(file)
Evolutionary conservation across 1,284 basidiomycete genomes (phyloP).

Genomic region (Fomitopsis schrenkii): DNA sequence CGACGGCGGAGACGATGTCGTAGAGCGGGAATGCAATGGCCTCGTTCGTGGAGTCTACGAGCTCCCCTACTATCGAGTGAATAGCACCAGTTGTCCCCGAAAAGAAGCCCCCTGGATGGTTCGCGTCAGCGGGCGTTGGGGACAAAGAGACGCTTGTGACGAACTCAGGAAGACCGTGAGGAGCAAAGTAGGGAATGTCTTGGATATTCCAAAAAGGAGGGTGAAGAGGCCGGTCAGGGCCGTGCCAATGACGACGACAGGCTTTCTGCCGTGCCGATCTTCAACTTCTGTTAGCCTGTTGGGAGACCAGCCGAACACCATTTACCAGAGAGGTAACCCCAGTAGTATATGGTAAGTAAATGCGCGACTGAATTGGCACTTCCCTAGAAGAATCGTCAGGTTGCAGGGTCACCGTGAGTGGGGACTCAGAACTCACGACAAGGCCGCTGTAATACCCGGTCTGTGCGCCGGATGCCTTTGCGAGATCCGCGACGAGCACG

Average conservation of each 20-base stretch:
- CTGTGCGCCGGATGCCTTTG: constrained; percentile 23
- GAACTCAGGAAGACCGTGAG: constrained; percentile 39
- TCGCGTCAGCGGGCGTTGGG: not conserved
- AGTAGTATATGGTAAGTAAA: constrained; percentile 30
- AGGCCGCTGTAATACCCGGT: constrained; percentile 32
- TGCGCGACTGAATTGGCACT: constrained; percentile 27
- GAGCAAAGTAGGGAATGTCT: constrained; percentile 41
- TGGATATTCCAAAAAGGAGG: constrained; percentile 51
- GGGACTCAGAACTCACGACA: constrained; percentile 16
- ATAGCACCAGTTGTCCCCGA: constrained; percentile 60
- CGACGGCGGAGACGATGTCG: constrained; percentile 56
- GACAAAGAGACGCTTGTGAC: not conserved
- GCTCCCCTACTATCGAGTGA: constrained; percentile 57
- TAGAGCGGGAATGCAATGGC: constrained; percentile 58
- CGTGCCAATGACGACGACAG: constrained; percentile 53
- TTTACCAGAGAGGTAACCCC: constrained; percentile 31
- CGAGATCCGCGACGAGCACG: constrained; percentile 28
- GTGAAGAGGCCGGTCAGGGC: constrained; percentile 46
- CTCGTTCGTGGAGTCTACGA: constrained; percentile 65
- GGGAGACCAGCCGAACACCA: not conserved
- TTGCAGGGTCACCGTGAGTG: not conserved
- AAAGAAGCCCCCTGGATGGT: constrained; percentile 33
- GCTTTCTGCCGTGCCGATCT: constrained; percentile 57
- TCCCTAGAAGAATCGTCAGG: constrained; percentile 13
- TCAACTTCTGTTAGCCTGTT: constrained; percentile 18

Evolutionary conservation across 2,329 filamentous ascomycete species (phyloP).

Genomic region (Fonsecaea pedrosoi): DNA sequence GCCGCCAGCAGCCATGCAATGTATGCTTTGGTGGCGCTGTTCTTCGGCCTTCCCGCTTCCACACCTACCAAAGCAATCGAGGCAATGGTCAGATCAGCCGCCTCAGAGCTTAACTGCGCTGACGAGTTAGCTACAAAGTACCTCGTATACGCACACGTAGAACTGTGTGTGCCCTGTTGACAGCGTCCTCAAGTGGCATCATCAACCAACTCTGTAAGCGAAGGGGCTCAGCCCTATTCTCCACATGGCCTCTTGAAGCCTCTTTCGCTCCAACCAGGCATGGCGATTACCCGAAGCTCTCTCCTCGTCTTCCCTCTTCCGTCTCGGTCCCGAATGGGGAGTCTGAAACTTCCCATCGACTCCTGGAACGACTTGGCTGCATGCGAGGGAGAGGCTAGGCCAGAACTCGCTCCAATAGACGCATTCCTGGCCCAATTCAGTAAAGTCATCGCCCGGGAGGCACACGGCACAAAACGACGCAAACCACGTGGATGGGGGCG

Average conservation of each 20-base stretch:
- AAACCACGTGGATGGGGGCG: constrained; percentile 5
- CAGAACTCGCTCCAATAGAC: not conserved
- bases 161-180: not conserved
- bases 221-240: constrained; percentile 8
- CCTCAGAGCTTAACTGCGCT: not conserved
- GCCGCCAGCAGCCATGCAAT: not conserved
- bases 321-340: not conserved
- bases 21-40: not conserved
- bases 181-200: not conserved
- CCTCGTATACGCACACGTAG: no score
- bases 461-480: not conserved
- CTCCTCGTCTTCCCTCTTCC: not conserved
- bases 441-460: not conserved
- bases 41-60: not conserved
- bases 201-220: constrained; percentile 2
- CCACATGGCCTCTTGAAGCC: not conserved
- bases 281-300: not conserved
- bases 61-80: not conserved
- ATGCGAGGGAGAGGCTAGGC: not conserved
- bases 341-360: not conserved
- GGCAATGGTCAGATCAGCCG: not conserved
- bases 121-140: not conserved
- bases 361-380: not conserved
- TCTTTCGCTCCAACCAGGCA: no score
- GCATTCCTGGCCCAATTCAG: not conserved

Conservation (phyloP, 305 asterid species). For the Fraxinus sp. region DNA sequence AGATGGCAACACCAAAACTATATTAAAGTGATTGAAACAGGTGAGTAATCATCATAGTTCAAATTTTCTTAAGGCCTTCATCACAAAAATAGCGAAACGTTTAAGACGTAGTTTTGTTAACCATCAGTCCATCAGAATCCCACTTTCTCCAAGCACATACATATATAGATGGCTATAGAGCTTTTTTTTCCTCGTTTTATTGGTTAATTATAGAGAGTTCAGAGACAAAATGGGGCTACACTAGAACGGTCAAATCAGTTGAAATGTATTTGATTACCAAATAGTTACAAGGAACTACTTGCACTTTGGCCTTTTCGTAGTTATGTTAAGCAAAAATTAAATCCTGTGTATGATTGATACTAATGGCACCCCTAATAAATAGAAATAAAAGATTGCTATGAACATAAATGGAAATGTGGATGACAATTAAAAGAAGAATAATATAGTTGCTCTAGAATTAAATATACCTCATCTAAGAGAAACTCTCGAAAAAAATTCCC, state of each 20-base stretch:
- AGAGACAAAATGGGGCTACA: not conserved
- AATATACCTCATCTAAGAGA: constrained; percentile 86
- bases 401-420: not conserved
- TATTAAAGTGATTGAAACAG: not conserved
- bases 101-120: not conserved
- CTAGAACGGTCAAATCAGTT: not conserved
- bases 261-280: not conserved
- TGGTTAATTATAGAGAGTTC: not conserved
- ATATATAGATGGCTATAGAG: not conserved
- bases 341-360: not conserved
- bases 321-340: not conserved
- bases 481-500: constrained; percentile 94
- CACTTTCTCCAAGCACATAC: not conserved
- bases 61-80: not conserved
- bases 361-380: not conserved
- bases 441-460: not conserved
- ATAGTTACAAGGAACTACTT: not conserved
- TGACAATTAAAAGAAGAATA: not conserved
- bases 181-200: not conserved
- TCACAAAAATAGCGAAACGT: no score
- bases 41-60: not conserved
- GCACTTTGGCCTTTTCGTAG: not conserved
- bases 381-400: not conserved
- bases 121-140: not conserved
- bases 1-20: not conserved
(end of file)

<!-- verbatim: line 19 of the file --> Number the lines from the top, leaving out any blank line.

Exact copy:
- TTTACCAGAGAGGTAACCCC: constrained; percentile 31